Straight to the Point
- Giving up control
- Issues around voting
- Lower returns
- Lack of liquidity
- Issues around security
- Just not for me!
Why Property Crowdfunding?
There are lots of information on the internet which goes into detail about what property crowdfunding is about. Put simply, it allows groups of people to pool money together to buy property. Those who are keen on it would say the benefits include:
- Ability to invest in property for as little as £10.
- Ability to spread a small or large investment across multiple properties and regions.
- Potential to profit from rental income.
- Potential to profit from the rise in value of the properties.
- Hassle free by not needing to involve solicitors, deal with letting agents, talk to tradespeople to resolve maintenance issues or keep up to date with Buy to Let legislation.
- Ability to select individual properties to invest in as opposed to investing in a REIT (Real Estate Investment Trust) where the holding would normally contain a large number of properties.
We own a small property portfolio (invested in our own names), but we are always open to alternative ways to invest in property, especially due to the advertised benefits above. As a result, 18 months ago, I invested a small token amount on a property crowdfunding platform: Property Moose. A property crowdfunding platform is where you would go to find properties being made available to invest in. Once there are enough investors who are interested in a particular property so that it can be fully funded, then the investment goes ahead. The property is then purchased by the platform and you would own a portion of that property based on the number of shares purchased.
Around mid-2017, I invested enough to buy one share in a property on the Property Moose platform. I chose Property Moose as it appeared to be quite popular, seemed relatively well established and their website was easy to use. The process of registering on their website was very straightforward and within minutes I was ready to invest after confirming I have investing experience and understood the risks (Appropriateness Test Confirmation).
After browsing the properties that were available, I chose one that was in Manchester. It was a 4 bed HMO (House of Multiple Occupation) with a one-bed studio. The property projected a net rental yield of 4.49% (after costs and management but before tax). The rental income would be paid quarterly. At the end of the initial 12 months term, investors would then take a vote on what we would like to do with the property. My investment was £10 – the minimum allowed at the time.
Over the course of this investment, I received £0.31 in rental income (after costs before tax). This provided me with a 3.1% rental yield on my £10 investment. So for every £100 invested, I would have received £3.10. What about capital gains? This is unknown at the moment as the property has not been sold. The property has now been transferred to UK Diversified Property PLC to form a single large property portfolio. The value of my one share (initially purchased for £10) is yet to be determined. However, Property Moose have undertaken valuation on a batch of properties and determined that the average is as follows:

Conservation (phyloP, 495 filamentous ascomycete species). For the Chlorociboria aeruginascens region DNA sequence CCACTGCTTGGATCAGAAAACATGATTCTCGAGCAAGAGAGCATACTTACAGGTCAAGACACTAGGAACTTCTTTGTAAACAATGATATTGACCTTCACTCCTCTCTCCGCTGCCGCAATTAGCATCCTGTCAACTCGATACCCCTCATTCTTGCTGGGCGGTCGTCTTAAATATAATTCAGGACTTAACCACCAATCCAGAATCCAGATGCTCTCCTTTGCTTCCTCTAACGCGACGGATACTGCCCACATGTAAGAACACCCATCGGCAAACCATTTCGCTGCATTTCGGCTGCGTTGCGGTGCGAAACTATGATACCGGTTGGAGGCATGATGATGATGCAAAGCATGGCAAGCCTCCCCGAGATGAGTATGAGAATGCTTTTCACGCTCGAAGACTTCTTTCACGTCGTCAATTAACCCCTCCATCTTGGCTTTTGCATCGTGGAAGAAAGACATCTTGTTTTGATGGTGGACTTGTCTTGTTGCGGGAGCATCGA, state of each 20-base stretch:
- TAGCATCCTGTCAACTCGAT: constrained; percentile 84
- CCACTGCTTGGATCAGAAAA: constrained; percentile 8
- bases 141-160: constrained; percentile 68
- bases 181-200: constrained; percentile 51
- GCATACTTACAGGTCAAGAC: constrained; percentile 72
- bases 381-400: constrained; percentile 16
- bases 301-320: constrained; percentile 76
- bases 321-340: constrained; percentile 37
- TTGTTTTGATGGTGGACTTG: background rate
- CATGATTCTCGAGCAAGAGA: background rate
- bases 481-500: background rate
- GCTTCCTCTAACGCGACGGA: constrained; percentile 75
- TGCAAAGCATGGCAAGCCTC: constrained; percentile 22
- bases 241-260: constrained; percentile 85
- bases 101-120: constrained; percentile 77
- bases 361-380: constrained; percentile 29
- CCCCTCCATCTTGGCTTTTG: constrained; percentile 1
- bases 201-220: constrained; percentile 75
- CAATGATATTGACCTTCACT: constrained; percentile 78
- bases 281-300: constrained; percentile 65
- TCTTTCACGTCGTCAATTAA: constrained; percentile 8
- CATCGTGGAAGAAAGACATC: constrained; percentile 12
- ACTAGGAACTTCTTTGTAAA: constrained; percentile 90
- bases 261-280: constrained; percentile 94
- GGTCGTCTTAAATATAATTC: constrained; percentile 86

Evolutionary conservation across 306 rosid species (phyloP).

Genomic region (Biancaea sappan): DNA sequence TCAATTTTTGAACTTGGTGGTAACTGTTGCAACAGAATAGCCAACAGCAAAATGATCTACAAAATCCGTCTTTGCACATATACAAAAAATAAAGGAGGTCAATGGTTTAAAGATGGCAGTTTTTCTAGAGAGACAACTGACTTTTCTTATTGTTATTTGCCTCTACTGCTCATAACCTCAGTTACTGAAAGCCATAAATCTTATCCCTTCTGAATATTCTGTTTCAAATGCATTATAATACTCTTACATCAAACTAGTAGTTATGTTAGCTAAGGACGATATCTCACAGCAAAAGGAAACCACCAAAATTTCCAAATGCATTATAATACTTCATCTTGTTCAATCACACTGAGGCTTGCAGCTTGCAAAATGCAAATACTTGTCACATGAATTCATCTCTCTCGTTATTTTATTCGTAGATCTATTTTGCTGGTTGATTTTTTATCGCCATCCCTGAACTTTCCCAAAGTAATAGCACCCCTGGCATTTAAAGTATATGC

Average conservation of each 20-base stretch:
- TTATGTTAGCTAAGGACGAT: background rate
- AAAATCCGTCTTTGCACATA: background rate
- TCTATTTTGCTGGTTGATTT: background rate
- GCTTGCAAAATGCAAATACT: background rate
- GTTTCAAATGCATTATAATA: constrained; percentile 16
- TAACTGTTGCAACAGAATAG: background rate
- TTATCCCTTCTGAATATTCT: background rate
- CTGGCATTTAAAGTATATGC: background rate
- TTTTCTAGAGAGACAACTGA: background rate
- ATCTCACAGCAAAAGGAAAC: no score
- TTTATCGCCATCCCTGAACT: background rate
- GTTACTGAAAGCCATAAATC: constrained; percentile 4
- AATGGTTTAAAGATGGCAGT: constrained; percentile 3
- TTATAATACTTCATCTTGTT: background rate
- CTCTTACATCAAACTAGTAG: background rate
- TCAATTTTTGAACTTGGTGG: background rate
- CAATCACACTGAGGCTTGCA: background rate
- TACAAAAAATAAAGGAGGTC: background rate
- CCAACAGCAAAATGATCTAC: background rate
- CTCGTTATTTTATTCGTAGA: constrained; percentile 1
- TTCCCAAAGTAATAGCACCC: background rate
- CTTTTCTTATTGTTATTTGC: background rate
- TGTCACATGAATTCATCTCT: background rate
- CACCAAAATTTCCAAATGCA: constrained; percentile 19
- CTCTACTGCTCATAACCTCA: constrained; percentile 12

For someone who had invested the same amount in every property in this batch during the primary listing, they would have seen a total return of 13.35% over the life of their investments (assuming they remain and based on the open market valuation). This is made up of capital growth of 5.95% and paid dividends of 7.40%.
For someone who had invested in the same way but is choosing to exit as soon as possible at this point in the market at the 4-week valuation, they would see a total loss of -4.63% made up of a capital loss of -12.03% and paid dividends of 7.40%.
(Source: Property Moose, Transfer Valuations to UK Diversified Property PLC dated 06/12/18)
When they talk about dividends, it also means rental income. As you can see, the rental yield on the property I chose to invest in was significantly lower than the average as a result of void periods.
In relation to the future, they go on to say:
This shows that, on the basis of the properties that have been valued in this batch, the total projected gross yield is 11.36% p.a. based on a fully let basis (gross does not take account of any costs of operations). This is very healthy and significantly ahead of past performance due to the various improvement works that have been possible on the properties and the increases in rent that this should provide for. In addition, the costs of operating the portfolio should reduce due to the improvements to the properties and the resulting shift in tenant demographics that this should allow (meaning the Company is targeting long term, professional and family tenants).
(Source: Property Moose, Transfer Valuations to UK Diversified Property PLC dated 06/12/18)
The headline figure of 11.36% gross yield per annum (before costs and tax) sounds great especially when this does not factor in future capital gains assuming the share is held for the long term. However, like everything investment related, the future is not guaranteed and projections are merely guesses at best based on a number of assumptions (sometimes overly optimistic ones).
Comparison to Our Own Property Portfolio
It turns out that it is actually a little more difficult to compare the 3.1% Property Moose rental yield with my own because I am actively paying off the mortgage debts. This is because the more I pay off, the return on investment (ROI) reduces due to the way it is calculated:
ROI = (Profit Before Tax / Money Invested) x 100
So for the Property Moose example, the true ROI is incomplete as I do not know how much my share is currently worth. However, ignoring any capital gains in doing this comparison:
Property Moose ROI = (£0.31 / £10) x 100 = 3.1%
Property Portfolio ROI = (£11,263 / £231,226) x 100 = 4.9%
The ROI on our property portfolio based on tax year 2017/18 consisting of three properties at the time was 4.9%. This was calculated by taking the total rental income less expenses apart from tax and divided by the total amount of capital payments made on the mortgage. I think this would be a more accurate representation as opposed to dividing the profit by market value or purchase price. With market value, it is not actually realised until it is sold so the value used would not be accurate (i.e. it could be an over or underestimate). If I were to just use the purchase price, this it would not be a true representation as it would include mortgage debt which strictly speaking is not my capital to begin with. If we were forced to sell our properties today, the mortgage company would want their money back so I cannot use it to reinvest as I wish.
As you can see from above, our strategy of paying off our mortgages gives us a much lower ROI figure than if we took a traditional approach of just paying the interest. To illustrate this, if we took the traditional approach, our ROI would be:
Illustrative Property Portfolio ROI = (£11,263 / £122,875) x 100 = 9.2%